movie review by
Crissa-Jean Chappell

John Carpenter's Vampires

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Horror films have always belonged to females. Itís the heroine who lures the monstrous creature (in whatever incarnation) and weakens him with "beauty" and "innocence." The sexual context is obvious. The womanís lover is really a beauty disguised as a beast. Or he remains an animalistic, carnal beast and she likes it that way. With him, she can explore darker urges tucked away in daylight.

Every scary story has its own Freudian implications. In the late '70s and early '80s, women were stalked by hockey-masked psychos (1980ís Friday The 13th by Sean S. Cunningham), sister-slashing mental patients (Carpenterís genre-breaking Halloween, now celebrating its 20th anniversary), or leather-faced fiends (Tobe Hooperís Texas Chainsaw Massacre, 1974, the granddaddy of slasher flicks). These movies launched sequel-spawning clones such as Nightmare On Elm Street, among many others.

Scream (1996) exploited what audiences knew all alongóthat Freddy is just a song-and-dance man, that the old sexual stereotypes no longer apply, that the horror paradigm is watchable even when itís predictable (and self-consciously comedic). Kevin Williamsonís self-labeled "parody" stuck to the rules without scripting any new ones.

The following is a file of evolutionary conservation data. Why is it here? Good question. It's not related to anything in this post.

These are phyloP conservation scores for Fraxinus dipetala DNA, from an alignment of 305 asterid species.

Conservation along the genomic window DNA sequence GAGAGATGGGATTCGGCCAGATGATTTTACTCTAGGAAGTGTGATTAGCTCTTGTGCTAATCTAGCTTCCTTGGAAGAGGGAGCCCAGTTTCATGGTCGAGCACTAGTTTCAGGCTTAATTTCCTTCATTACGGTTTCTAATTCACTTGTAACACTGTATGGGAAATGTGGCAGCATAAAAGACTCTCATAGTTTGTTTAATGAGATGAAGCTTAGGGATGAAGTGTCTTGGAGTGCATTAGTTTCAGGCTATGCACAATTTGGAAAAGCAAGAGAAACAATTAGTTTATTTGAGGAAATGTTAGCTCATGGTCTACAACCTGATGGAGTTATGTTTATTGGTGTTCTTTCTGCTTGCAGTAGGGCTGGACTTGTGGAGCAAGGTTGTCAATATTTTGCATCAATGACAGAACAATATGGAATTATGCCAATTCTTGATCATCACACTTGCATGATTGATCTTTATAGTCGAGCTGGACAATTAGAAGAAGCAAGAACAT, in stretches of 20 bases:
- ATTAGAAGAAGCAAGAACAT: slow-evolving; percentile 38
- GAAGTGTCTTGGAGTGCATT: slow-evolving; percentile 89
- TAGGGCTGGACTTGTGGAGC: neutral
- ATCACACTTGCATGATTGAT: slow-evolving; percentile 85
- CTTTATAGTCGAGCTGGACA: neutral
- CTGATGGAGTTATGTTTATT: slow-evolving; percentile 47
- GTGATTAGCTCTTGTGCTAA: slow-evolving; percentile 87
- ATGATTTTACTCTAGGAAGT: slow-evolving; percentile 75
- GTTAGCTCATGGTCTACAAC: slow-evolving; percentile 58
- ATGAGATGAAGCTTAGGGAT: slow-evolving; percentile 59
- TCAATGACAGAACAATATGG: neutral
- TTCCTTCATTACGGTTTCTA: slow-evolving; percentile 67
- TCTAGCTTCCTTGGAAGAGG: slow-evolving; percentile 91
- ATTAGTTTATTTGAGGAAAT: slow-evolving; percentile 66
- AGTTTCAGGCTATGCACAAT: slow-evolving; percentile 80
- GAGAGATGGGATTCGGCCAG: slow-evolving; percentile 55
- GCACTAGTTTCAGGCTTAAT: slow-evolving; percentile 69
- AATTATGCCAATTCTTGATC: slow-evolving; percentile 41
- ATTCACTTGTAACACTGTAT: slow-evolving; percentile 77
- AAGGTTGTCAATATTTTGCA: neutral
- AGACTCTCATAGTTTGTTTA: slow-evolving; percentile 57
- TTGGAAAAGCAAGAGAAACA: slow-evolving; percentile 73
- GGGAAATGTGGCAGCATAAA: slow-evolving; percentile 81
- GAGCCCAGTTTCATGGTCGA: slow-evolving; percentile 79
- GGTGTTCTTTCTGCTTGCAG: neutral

The elusive, Byronic vampire seemed the sole monster to retain his original bite, thanks to novelists such as Anne Rice, who understood womenís mutual dependence on this erotic nightmare. She also introduced modern elements to the myth--homosexual liaisons between male vampires; parallels with the AIDS plague; and clever details recently accepted as rudimentary. Forget garlic and crosses. These vampires leap buildings in a single bound and pursue prey in sunlight. Whatís stranger, they stop to consider the consequences of their actions and question Godís role in their existence. Call them organic objects: part sin-condemned human, part undead Ubermensch.

Modern horror movies suffer from a similar identity crisis. While attempting to cross genres and create a livelier hybrid, they botch both. The result is a humorless hodgepodge too aware of its conventions to let us soar with them. The vampire slayers in John Carpenterís Vampires (based on the book Vampire$ by John Steakley, despite the movie's possessive slug-line) crack jokes, not bones. Jack Crow (James Woods) is a typical loudmouth anti-hero in a gun-packingly glam setting, more Western than horror movie. Like Oliver Stoneís U-Turn (another failed cross-over between cowpokes and neo-noir) its dirty deeds set foot in day-drenched wilderness instead of smog-ridden cities. Itís easy to peg the vampire as a recycled indian, pitting savagery, manís id-driven instincts, etc. etc. against technological advancement (if not intellect in Crowís case).